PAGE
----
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Published
Jan 21, 2022
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Dior Men: Couture-gardener cool for 75th anniversary year

Published
Jan 21, 2022

Kim Jones celebrated the 75th anniversary of the New Look with a sensational menswear collection, and a beautifully staged show for the house of Dior, winning him a standing ovation Friday afternoon in Paris.


 


 
The collection marked several collabs; one with Birkenstock, and another with Monsieur Dior himself, from his codes to his horticulture to his love of Paris. Seen in a fantastic set that recreated the city’s most iconic bridge, Pont Alexandre III, inside a giant show-tent in Place de la Concorde.
 
Dior’s DNA is now so deeply imbued in Jones he can riff on all the house’s codes – bar jacket, bar coat, early embroidery, cannage, crocodile or leopard – yet it always looks fresh and new and very Kim Dior.

Monsieur Dior, a huge fan of British tailoring, loved Prince of Wales check, and Jones revived that with perfectly cut six-button blazers and suits with a clever clin d’oeil, measuring strips hidden under the lapel, that appear disco dragoon style on chill evenings. Throughout his tailoring was unexpected and flattering. Dior used to be a source of classic French blue suits for CEOs and their aspiring lieutenants. Under Jones it has become a tailoring powerhouse.
 
Though always taking plenty of risks, Jones celebrated Dior’s legendary New Look show, staged on Feb. 17, 1947, three quarters of a century ago.

“And it is also 25 years since Mr. Stephen Jones has been at the house,” Jones explained in a pre-show preview.
 
Quipped master hatter Stephen Jones, in response: “I started here when I was 3! They took me away from London.”
 
Continued Kim Jones: “Stephen has been a friend of mine for a long time and a hero to me. He is also the oracle of Dior. So, we had a chat about what the ultimate collaboration would be? And he said the ultimate collaboration would be a conversation with Christian Dior.”
 
The result was a great series of berets in big-cat prints in multiple forms – tam, flat top, decorated military, skullcap and cloche.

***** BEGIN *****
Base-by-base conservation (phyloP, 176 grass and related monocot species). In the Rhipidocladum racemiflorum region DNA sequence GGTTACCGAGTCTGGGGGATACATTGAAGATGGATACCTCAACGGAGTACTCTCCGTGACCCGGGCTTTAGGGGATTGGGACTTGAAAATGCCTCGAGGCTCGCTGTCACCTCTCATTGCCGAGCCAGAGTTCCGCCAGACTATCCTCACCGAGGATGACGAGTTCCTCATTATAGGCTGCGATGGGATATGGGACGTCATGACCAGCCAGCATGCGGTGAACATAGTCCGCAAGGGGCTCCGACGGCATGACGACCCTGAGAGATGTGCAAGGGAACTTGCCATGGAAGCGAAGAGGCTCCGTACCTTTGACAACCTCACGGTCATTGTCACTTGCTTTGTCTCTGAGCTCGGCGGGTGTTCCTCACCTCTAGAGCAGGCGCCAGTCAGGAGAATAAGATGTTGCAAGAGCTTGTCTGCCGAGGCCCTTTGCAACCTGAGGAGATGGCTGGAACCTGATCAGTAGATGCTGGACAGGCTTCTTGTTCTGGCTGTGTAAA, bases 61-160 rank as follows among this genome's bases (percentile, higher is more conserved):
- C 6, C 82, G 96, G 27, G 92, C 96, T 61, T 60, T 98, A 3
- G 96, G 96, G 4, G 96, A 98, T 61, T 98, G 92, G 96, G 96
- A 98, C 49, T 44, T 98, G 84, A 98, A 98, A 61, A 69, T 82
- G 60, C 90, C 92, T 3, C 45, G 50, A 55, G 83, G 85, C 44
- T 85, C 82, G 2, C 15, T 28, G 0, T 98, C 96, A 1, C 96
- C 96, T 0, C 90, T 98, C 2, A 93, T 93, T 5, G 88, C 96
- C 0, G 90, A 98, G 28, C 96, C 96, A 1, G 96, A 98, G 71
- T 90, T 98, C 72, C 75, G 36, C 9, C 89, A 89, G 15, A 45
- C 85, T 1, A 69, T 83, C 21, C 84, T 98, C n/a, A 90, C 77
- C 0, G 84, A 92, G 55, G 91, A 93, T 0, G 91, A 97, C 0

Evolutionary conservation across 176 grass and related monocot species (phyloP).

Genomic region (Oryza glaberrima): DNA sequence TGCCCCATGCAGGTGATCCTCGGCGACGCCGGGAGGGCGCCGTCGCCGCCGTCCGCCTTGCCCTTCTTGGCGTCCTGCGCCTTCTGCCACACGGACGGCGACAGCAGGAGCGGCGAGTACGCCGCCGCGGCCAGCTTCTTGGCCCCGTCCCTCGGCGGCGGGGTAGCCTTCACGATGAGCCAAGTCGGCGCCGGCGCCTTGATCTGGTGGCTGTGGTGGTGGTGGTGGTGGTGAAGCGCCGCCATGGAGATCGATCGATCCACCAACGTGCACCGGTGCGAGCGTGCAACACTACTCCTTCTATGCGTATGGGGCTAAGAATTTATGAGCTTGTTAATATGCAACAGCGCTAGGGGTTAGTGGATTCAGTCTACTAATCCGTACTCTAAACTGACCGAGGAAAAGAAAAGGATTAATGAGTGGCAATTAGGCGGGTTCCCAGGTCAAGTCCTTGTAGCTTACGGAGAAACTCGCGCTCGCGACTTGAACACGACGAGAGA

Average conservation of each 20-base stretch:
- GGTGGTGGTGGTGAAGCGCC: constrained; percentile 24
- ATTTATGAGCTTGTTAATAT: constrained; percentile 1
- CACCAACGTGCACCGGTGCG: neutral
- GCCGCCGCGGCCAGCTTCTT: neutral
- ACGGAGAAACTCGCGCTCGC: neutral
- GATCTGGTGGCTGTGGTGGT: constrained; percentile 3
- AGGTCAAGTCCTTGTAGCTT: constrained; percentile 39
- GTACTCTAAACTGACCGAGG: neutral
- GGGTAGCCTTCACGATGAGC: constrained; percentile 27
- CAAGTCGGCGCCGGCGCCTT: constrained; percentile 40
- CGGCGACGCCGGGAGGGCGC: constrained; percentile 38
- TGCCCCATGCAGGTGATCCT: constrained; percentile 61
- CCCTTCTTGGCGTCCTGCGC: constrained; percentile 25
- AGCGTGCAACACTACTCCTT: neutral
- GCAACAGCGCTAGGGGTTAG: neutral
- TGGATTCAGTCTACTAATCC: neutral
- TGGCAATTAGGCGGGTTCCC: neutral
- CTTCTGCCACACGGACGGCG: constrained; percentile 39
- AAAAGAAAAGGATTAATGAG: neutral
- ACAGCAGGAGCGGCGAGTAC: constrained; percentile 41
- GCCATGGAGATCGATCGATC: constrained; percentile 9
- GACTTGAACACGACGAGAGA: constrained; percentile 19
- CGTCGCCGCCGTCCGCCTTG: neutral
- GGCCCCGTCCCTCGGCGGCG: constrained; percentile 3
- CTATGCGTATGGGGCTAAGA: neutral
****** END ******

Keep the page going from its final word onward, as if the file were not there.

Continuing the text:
Jones also played with the complex patterns, like leaf-shaped collars which morphed into cool wind-jammers in Jones’ Dior, an echo also of Kim’s own short double-breasted  jackets in early collections for his own line two decades ago.

If Monsieur Dior loved anything more than fashion it was his gardens, and Jones paid homage to horticultural haute couture with gardening pants, and a gardener’s jacket plucked from the archive, tied nonchalantly at the waist. He even showed hand-embroidered Miss Dior silk flower sweatshirts. Topped by a sweater in organza and fleece, beautifully hand-finished with delicate flowers, taken from a 1953 couture summer dress.
 
“People want couture for men. They keep buying it and I think in a way when you sell pieces at high prices in small volumes that is the most sustainable thing you can do. And that is something I care about a lot,” insisted Kim.
 
Plus, there was a new collab with Birkenstock. Though, no brand has injected more of a luxe element into a partnership with the German marque than Dior. The new felt Birkenstock clogs came embroidered.
 
“I do a bit of gardening. And I love the idea of being in a great garden. But I have got gardeners to do it. I just don’t have the time anymore,” shrugged Jones, who besides Dior is the women’s couturier of Fendi in Rome.
 
Jones also amped up the high-end jewelry with diamond and emerald bracelet from the house’s fine jeweler Victoire de Castellane, “the most expensive thing we’ve ever done.” Along with some great silver costume jewelry by Yoon, featuring pearl gray worry beads; white pearl brooches; leaf-shaped key rings; and, of course, lots of stars, beloved by the hyper superstitious Monsieur.
 
Climaxed by a standing ovation, Kim generously took his bow with Stephen. It was a triumphant moment, establishing him surely as the single most influential designer working in menswear today. 
 
 

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